I think this song will turn out to be one of the smartest songs about the Obama age. is rocking it with "It's a New Day" in which he namechecks Harriet Tubman along with Lincoln, Kennedy and King: "The dreams that I've been dreaming have finally come true," he sings. (I hope the New York Times refers to him as Mr. am; I know I will, from now on). This is a very sincere song, and the sort of thing you can sing at the inauguration, which Mr. am did.

But Young Jeezy kind of had it nailed. The song is a combination of sentiments: I'm really excited about this amazing thing happening, and also, I'm the same knucklehead I always was, and really, what I've managed to accomplish is get a bunch of thugs to love me and give me enough money to buy myself a Lamborghini; but then, on the other hand, all things considered, it's a pretty great car.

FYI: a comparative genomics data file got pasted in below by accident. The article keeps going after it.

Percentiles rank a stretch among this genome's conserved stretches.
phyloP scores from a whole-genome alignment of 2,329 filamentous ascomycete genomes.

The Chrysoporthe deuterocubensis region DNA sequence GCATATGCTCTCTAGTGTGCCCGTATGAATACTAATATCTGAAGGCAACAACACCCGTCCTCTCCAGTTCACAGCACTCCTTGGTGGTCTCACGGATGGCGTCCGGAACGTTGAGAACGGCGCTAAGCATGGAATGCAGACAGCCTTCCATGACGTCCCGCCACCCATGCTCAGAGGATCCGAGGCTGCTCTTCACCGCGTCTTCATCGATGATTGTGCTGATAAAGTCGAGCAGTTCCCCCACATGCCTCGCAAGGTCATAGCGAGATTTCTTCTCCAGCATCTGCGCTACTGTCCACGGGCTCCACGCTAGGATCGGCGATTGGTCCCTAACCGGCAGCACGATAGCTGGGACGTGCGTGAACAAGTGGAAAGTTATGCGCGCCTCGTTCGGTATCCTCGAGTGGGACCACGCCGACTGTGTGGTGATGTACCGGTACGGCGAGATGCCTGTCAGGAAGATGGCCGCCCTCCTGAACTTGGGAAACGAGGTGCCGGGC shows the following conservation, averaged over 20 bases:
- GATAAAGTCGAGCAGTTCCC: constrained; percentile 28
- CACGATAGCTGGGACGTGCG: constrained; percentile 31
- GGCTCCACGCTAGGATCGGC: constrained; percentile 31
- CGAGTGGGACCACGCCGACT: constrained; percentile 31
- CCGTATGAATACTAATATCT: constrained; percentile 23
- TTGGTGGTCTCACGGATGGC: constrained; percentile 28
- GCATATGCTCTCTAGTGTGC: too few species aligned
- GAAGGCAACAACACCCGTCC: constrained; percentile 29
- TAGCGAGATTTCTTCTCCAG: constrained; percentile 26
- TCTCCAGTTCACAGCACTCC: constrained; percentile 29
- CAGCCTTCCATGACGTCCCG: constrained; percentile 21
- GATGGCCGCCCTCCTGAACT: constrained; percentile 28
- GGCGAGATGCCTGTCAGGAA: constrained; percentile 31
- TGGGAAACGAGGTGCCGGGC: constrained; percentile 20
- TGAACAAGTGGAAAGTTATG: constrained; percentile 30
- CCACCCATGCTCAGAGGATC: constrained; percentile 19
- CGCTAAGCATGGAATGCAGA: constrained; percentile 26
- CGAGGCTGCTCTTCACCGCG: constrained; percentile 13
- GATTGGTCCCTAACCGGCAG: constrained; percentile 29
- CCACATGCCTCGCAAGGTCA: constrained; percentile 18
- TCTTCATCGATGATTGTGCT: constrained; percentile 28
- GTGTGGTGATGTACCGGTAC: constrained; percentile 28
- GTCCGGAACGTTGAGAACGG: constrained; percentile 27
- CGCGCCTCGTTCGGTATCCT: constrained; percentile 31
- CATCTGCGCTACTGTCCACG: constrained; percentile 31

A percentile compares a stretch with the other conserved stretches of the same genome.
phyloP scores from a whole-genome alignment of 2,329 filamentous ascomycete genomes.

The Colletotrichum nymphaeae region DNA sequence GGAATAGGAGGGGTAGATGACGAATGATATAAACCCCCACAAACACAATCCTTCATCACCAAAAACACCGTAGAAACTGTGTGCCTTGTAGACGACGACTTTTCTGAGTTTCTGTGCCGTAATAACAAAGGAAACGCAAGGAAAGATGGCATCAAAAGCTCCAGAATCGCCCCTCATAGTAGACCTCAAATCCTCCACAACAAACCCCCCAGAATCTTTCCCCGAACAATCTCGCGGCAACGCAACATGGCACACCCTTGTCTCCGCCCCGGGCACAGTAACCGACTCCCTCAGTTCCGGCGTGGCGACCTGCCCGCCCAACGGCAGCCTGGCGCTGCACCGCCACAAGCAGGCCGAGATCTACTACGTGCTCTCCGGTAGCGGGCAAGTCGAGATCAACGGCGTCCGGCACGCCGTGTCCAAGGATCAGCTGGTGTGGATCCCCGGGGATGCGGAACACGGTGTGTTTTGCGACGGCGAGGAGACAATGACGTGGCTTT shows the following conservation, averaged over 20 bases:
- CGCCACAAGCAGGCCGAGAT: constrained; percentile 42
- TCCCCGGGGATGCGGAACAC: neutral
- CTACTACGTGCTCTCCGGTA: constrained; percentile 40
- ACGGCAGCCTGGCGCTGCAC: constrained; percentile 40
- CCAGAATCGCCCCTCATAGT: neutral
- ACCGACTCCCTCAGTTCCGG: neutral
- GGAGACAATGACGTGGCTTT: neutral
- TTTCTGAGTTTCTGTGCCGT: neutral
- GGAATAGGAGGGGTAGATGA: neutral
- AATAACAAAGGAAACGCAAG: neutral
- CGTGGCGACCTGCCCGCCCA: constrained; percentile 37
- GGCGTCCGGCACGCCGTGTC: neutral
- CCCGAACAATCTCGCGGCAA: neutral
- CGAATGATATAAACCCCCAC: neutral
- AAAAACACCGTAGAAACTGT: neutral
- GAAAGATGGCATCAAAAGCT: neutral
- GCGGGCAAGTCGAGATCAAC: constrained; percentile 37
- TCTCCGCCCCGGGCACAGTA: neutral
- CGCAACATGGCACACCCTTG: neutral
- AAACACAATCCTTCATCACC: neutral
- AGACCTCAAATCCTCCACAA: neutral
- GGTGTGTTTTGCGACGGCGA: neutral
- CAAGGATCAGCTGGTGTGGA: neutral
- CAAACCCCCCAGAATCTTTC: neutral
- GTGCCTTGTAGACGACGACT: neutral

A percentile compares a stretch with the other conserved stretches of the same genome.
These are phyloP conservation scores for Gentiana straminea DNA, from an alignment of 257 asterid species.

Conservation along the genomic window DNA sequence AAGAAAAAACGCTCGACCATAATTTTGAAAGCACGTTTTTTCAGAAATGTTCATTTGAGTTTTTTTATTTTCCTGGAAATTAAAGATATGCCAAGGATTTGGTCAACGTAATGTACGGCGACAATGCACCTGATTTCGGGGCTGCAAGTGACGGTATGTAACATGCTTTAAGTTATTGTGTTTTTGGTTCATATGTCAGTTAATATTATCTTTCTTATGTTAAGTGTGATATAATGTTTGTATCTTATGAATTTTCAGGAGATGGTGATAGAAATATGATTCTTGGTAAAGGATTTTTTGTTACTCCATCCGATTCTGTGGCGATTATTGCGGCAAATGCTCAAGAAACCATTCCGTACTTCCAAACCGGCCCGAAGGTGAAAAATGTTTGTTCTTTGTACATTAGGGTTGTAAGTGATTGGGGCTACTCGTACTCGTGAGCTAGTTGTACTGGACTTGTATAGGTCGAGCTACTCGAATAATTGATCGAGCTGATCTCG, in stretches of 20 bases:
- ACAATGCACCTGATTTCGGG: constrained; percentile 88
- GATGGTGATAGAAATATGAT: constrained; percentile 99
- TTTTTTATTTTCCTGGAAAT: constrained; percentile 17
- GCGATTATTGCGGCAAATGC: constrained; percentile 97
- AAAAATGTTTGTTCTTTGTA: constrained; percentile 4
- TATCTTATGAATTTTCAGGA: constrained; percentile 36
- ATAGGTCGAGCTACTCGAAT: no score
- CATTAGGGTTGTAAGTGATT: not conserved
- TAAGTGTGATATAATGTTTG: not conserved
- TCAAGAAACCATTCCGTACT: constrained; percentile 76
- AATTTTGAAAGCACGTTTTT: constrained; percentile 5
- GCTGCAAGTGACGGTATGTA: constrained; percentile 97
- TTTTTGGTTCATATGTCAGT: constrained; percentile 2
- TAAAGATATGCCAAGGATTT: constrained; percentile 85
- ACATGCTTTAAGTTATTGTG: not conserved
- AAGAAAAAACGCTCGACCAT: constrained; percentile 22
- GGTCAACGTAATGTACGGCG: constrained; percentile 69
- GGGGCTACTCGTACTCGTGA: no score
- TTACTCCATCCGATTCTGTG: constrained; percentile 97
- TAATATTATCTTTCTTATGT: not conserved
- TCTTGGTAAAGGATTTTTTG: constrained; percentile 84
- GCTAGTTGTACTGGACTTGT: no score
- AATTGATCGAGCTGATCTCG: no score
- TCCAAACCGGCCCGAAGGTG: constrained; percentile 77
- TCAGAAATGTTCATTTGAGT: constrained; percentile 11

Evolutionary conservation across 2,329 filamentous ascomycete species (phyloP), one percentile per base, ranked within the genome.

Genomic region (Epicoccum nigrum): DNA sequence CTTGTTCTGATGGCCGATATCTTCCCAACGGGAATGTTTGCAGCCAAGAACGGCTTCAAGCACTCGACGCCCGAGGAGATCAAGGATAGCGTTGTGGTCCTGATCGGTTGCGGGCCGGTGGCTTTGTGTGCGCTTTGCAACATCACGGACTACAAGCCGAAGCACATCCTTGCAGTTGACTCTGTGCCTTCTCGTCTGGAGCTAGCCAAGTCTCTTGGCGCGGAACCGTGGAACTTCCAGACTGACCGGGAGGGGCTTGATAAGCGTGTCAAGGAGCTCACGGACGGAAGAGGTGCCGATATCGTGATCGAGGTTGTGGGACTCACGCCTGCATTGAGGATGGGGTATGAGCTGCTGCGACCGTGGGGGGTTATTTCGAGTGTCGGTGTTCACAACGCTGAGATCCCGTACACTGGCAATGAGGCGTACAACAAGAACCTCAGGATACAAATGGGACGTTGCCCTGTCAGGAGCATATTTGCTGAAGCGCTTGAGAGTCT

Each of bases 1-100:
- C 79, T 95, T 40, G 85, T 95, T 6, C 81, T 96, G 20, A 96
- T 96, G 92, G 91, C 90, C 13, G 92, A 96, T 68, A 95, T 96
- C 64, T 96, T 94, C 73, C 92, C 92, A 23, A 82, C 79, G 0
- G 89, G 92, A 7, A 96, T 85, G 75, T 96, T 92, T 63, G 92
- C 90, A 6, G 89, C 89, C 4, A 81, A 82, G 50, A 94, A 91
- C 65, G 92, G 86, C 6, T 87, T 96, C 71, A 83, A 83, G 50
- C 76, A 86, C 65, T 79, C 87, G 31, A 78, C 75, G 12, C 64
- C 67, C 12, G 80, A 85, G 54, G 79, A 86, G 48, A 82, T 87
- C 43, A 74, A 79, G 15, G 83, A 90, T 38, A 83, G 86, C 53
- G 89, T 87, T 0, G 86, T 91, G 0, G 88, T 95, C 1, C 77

Of course, hip-hop makes things bigger, blows up the parody until it's not even parody any more, and you're not sure when it's a joke and when it's just stupid. At the end of the song, Young Jeezy makes clear he knows it's a joke, kind of, when he starts listing black heroes, then tries to go back and give himself a role in black history, for being the first guy to drive a Lamborghini through his neighborhood. He's laughing and delivering the lines in a way that makes it clear he understands the comparatively smaller scale of this accomplishment, even though he himself is pretty proud of it.

In a remix, Jay-Z added on some more pointed lyrics, while also just adding in some comments about the color of his Porsche.